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New York Times 10/18/06

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October 18, 2006

 

Hellenic Electronic Center (HEC

with 35,000 Hellenic members and
34 Hellenic associations in the US and abroad

October 17, 2006

We are contacting the editorial department at the NY Times to make known
our concerns in response to the October 17 editorial "France in Denial."
While we
appreciate the well intended sentiments expressed in the editorial, we are
disturbed by the misguided critique towards the issues of Turkey and its
policies of Genocide denial. We would like to express an opposing view and
to share you with you views which we believe have unjustly been omitted from
your editorial policies toward the Turkish Republic.
First, in addition to the Genocide of the Armenians, Turkey is responsible for the
Genocide of the Greek and Assyrian Christian populations of Asia Minor. There are
numerous historical accounts emanating from eyewitnesses, survivors, missionaries,
diplomats, and physicians that became available despite efforts of the Kemalist
dictatorship of the 1920's to destroy the evidence. In contrast to the assertions of the
Times editorial, the denial of the Armenian, Greek, and Assyrian Genocides does a
great deal of harm to members of these national groups up to the present day. We
believe that France was entirely justified in outlawing denial of the Armenian Genocide,
and that the Greek and Assyrian Genocides should be universally acknowledged.
It is interesting that the Times raises the issue of anti-Semitism. Is the Times aware
that Hitler's Mein Kampf was the best selling book in Turkey during the spring of 2005?
Or that persecution of Jews in Turkey has occurred during outbreaks of violence against
Christians such as the Greeks? During the Second World War, when Turkey declined
from participating in the fight against Hitler, (despite its obligations under the terms of
the Balkan Pact of 1934) Jewish citizens of Turkey were systematically rounded up with
Christian Greeks and Armenians and shipped off to labor camps in Anatolia after being
economically ruined by the imposition of harsh taxes. During the anti-Greek pogroms
which the Turkish government sponsored in 1955, no non-Muslim community remained
unscathed. The Jewish Community was hit by the pogroms alongside the Armenians and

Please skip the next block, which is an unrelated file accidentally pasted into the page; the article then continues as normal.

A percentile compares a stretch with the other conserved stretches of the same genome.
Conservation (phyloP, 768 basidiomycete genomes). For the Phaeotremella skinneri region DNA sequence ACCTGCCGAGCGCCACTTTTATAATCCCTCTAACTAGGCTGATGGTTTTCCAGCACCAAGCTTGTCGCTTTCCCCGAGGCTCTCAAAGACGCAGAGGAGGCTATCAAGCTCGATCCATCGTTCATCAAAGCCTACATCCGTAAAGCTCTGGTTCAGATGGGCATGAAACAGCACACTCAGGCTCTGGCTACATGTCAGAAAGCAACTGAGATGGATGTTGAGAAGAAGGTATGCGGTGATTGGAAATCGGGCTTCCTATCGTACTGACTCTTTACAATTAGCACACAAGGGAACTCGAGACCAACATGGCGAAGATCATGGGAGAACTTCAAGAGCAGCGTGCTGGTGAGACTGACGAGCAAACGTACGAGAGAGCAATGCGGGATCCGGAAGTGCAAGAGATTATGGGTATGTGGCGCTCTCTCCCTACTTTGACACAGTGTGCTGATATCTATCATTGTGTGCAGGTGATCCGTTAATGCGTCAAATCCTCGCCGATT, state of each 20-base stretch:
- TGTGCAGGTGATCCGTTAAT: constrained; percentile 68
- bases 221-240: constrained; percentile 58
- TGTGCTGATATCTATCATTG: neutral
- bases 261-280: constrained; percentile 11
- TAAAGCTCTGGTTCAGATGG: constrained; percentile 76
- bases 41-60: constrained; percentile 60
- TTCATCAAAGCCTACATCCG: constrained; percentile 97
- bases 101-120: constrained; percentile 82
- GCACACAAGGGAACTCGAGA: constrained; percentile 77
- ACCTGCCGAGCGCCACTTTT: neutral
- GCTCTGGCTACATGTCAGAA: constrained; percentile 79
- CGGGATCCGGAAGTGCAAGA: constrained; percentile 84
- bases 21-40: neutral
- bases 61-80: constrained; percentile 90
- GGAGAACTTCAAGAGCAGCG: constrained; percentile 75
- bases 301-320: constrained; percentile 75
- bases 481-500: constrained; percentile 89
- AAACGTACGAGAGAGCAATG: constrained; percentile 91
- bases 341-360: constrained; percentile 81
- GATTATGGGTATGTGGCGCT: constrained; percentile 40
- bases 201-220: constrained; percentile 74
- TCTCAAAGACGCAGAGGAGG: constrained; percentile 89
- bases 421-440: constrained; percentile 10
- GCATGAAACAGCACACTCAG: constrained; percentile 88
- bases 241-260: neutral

foreign residents of Turkey.
The October 17 editorial is disappointing in that it showcases a blatant bias toward
Turkey, and against the victims of Turkish Genocide and aggression. At the present
time, 30,000 Turkish soldiers responsible for the ethnic cleansing of over 200,000
Greek Cypriots prevent the refugees of Cyprus from returning to their homes. In complete
disregard of the European Union's demand that Turkey recognize Cyprus and open its
ports to Cypriot ships, Turkey remains defiant. Furthermore, the continued insistence of
the Turkish military on remaining active in civilian affairs and Ankara's open
support for the violation of minority rights and religious freedom, attested to by
the tragedy of the Ecumenical Patriarchate, indicates that Turkey should not enter the
European Union.
The obsessive stance of the Times in promoting Turkish membership in the European
Union (which is observed by previous editorials) is nothing less than bizarre and
propagandistic considering how many crucial issues have been ignored by the Times
in formulating its assessment. The law that was passed in France was the result of
democratic debate and discussion. This is an affair for the French, who are to be
commended for resisting Turkish bullying. What the Times advocates in its editorial
is nothing less than appeasement of a bloody and tyrannical dictatorship.
The NY Times' criticisms should not be directed at France's democracy, but at
the authoritarian and chaotic Turkish Republic which remains torn between fanatical
Generals on the one side, and Islamic extremists on the other. The French example 
represents
a victory for democracy, and Paris should be commended. If only the
United States government which has bowed numerous times to Turkish pressure
on the Armenian Genocide had such integrity.

On behalf of Hellenic Electronic Center (HEC) www.greece.org

 

Theodore G. Karakostas This e-mail address is being protected from spambots. You need JavaScript enabled to view it

Hellenic Electronic Center (HEC) is a non-profit US organization with international membership. HEC was incorporated in the state of Delaware in 1995

 
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